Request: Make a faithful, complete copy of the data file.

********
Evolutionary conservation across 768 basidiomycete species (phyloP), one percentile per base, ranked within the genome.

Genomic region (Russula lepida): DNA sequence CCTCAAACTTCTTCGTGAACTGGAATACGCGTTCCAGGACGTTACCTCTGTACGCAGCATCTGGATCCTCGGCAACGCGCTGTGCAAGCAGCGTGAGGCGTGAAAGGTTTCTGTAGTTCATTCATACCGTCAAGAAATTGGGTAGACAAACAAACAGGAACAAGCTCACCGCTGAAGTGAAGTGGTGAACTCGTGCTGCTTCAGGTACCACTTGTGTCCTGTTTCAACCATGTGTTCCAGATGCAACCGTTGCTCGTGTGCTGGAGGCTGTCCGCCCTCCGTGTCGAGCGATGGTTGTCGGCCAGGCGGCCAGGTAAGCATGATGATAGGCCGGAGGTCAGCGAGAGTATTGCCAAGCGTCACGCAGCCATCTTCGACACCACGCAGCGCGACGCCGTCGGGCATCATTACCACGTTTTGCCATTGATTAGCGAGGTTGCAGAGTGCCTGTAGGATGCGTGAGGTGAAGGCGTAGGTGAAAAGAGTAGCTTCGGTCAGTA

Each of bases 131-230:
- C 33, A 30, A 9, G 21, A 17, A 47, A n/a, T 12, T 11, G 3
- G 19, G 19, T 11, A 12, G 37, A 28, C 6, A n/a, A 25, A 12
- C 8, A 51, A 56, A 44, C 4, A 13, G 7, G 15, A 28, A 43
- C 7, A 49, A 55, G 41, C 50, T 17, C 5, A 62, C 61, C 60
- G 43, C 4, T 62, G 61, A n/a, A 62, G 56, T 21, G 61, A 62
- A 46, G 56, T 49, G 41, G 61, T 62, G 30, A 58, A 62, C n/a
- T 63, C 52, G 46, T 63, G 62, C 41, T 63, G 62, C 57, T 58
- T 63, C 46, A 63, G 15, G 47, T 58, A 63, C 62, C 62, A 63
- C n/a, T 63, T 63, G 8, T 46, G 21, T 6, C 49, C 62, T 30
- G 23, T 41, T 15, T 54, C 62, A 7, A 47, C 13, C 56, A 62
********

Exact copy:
Evolutionary conservation across 768 basidiomycete species (phyloP), one percentile per base, ranked within the genome.

Genomic region (Russula lepida): DNA sequence CCTCAAACTTCTTCGTGAACTGGAATACGCGTTCCAGGACGTTACCTCTGTACGCAGCATCTGGATCCTCGGCAACGCGCTGTGCAAGCAGCGTGAGGCGTGAAAGGTTTCTGTAGTTCATTCATACCGTCAAGAAATTGGGTAGACAAACAAACAGGAACAAGCTCACCGCTGAAGTGAAGTGGTGAACTCGTGCTGCTTCAGGTACCACTTGTGTCCTGTTTCAACCATGTGTTCCAGATGCAACCGTTGCTCGTGTGCTGGAGGCTGTCCGCCCTCCGTGTCGAGCGATGGTTGTCGGCCAGGCGGCCAGGTAAGCATGATGATAGGCCGGAGGTCAGCGAGAGTATTGCCAAGCGTCACGCAGCCATCTTCGACACCACGCAGCGCGACGCCGTCGGGCATCATTACCACGTTTTGCCATTGATTAGCGAGGTTGCAGAGTGCCTGTAGGATGCGTGAGGTGAAGGCGTAGGTGAAAAGAGTAGCTTCGGTCAGTA

Each of bases 131-230:
- C 33, A 30, A 9, G 21, A 17, A 47, A n/a, T 12, T 11, G 3
- G 19, G 19, T 11, A 12, G 37, A 28, C 6, A n/a, A 25, A 12
- C 8, A 51, A 56, A 44, C 4, A 13, G 7, G 15, A 28, A 43
- C 7, A 49, A 55, G 41, C 50, T 17, C 5, A 62, C 61, C 60
- G 43, C 4, T 62, G 61, A n/a, A 62, G 56, T 21, G 61, A 62
- A 46, G 56, T 49, G 41, G 61, T 62, G 30, A 58, A 62, C n/a
- T 63, C 52, G 46, T 63, G 62, C 41, T 63, G 62, C 57, T 58
- T 63, C 46, A 63, G 15, G 47, T 58, A 63, C 62, C 62, A 63
- C n/a, T 63, T 63, G 8, T 46, G 21, T 6, C 49, C 62, T 30
- G 23, T 41, T 15, T 54, C 62, A 7, A 47, C 13, C 56, A 62